| Social media

Can you spot fake news in the daily deluge of information? Can your children?

| 05 Jun 2019

Fake news, in various forms, has been around as long as news itself. It’s a serious problem but there is also a light side. Have a look at this April Fool’s Day hoax from 1957. Think about this – a well-respected national broadcaster, in a more conservative time, used a serious current affairs show (Panorama) to play a joke on British citizens.

Fake news now

The internet is a wonderful resource: we now have a wealth of information at our fingertips with the potential to bring the world together. However, as many recent events around the globe have shown, it can also be used to sow misinformation and divide people. Individuals, groups and even nations are suspected of spreading lies and propaganda to weaken their opponents.

Information – the online deluge

Many people struggle to identify real news amongst propaganda and fake news. For example, fake news has been linked to major political developments in the US and the UK. More recently, the increase in the number of parents refusing to vaccinate their children against contagious diseases has been linked to social media groups spreading unsubstantiated and false information about the safety of vaccines.

Social networks, antisocial news?

There’s also a middle ground of conspiracy theories that might not be immediately dangerous but certainly aren’t helpful. Do some people really believe the Earth is flat? There are many social media users trying to convince others of some absurd notions.

Social media websites have been criticized for doing too little too late in combating fake news. There are growing calls for social networks to be held responsible for content that appears on their websites. The logistics and legal technicalities might mean this will take some time, so users need to be able to determine right from wrong themselves. It’s difficult enough for grown-ups to identify fake news: how can children do it? Teens are especially vulnerable as they are more likely to rely on social media for news.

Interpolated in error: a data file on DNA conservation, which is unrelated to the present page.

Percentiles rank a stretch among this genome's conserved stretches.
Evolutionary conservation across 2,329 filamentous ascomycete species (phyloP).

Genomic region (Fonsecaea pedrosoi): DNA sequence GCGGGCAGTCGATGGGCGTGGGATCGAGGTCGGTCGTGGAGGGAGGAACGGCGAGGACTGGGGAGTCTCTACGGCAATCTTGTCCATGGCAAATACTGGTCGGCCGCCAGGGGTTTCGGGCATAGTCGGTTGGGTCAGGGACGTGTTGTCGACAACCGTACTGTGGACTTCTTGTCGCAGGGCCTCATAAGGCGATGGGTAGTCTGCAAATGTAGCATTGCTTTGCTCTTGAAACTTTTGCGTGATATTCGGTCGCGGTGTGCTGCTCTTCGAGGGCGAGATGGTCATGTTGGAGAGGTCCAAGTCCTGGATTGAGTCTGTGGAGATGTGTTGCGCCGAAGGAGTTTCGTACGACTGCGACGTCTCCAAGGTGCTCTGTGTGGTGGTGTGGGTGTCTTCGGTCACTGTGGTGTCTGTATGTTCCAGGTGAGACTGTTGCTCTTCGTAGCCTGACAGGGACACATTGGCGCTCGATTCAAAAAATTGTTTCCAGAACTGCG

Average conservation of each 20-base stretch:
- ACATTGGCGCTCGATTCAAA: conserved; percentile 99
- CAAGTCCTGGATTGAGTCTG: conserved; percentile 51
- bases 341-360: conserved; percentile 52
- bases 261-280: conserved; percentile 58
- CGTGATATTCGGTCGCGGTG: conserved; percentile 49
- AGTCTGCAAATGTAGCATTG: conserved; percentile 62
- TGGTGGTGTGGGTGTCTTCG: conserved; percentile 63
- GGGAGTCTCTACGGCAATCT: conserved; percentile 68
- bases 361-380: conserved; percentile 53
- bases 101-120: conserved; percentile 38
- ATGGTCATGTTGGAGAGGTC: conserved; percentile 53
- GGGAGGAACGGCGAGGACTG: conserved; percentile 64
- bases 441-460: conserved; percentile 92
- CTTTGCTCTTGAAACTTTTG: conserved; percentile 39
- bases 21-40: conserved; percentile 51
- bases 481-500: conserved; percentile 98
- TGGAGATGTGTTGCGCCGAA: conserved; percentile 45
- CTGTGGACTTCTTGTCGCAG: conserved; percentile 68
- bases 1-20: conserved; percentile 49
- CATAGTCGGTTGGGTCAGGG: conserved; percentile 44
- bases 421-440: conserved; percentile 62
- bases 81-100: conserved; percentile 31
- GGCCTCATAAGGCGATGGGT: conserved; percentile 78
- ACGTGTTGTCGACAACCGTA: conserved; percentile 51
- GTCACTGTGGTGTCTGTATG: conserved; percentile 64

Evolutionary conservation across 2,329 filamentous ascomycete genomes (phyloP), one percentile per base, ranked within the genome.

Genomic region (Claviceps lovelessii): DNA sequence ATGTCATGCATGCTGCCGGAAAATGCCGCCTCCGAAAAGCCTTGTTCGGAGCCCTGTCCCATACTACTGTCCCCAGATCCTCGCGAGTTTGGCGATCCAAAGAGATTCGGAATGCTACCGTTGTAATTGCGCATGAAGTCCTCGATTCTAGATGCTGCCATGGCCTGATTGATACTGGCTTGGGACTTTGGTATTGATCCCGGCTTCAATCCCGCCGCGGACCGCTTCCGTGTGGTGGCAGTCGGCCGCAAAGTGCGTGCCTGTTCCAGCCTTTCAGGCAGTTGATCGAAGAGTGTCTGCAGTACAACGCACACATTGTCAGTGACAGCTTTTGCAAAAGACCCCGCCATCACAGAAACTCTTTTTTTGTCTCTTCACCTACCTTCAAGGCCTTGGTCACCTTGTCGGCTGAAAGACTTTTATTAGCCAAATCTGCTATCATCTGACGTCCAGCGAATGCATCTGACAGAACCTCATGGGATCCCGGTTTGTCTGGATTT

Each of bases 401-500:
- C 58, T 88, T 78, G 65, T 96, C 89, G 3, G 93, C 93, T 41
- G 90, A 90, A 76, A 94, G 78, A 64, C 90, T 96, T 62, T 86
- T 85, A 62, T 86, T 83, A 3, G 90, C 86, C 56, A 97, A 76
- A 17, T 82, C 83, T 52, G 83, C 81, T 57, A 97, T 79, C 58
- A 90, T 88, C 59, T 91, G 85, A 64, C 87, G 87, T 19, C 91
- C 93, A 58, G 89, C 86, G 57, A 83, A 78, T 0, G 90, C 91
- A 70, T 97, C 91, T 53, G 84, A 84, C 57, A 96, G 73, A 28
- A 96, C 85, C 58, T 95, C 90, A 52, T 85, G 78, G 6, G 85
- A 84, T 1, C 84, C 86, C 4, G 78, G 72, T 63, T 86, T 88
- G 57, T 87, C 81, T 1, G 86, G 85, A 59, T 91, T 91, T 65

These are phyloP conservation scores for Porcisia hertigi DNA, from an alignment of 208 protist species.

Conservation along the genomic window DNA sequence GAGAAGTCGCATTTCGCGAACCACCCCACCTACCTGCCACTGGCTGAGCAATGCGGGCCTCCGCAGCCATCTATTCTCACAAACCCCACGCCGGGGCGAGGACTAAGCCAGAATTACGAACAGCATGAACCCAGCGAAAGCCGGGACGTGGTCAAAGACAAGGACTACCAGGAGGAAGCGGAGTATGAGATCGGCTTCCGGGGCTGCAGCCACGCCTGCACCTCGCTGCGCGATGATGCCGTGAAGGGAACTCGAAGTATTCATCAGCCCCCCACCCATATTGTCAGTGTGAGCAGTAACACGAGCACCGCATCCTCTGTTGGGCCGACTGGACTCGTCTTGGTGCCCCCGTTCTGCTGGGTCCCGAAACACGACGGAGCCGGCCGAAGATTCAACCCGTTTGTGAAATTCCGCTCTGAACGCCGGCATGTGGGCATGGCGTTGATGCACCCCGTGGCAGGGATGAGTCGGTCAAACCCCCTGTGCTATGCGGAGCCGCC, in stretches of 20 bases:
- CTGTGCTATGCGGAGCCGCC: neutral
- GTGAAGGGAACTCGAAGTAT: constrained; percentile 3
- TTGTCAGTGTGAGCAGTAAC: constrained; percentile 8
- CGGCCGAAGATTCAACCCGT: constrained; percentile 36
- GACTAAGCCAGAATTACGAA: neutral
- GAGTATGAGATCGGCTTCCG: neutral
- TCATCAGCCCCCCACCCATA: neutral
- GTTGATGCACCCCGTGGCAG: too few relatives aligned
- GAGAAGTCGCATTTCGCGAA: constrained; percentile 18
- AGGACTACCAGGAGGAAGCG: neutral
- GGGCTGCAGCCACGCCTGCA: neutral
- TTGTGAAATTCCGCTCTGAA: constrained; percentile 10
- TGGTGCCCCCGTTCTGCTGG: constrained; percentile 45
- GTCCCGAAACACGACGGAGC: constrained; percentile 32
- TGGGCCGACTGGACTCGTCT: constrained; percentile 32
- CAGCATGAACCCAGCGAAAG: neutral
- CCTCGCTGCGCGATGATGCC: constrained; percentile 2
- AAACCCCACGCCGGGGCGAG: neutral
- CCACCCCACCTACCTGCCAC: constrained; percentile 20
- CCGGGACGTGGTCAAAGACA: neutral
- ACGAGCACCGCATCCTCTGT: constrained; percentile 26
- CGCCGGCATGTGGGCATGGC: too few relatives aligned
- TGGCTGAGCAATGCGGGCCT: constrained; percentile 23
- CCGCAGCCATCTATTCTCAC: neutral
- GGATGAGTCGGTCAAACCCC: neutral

Of course, it’s not just news. There are people online looking to deceive others for a number of reasons. While fake news associated with political campaigns is high profile, what about commercial motives? Is a seemingly neutral article actually trying to persuade you or your child to buy a particular product, watch a TV show or follow an influencer?

A child’s perspective

Without patronizing them or underestimating their abilities, children are easily impressed. Their desire to belong to a crowd, to ‘fit in’ can lead them to accept things that grown-ups identify as obviously wrong. If a child hears someone telling a story in the street would they automatically believe it? We hope not. Yet, we need to teach children that the same attitude applies when online. Just because something appears on the internet, it doesn’t make it true.

Media literacy and critical thinking has always been important, but they are essential these days due to the proliferation of news sources. Quantity might have increased but quality is another matter.

Things to think about

How can we help children identify real, unbiased news, paid for content and outright fake news? As they grow up teach them to consider these points:

  • Does the piece of news have an identifiable author? Can the person or media be trusted?
  • Are other reliable sources reporting this news?
  • Does the news seem plausible?
  • Who paid for this news? Who gets paid if you click on it?
  • Who might benefit from or be harmed by this news?
  • Is the news complete? What is left out of the message that might be important?

Identifying fake news is not an easy task and even experts struggle sometimes when trying to distinguish between good and bad information. However, learning to ask the right questions is crucial and will only become more important in the future. Therefore, parents should take the time to explain this to their children, leading them to become smarter and stronger by sticking to the facts.

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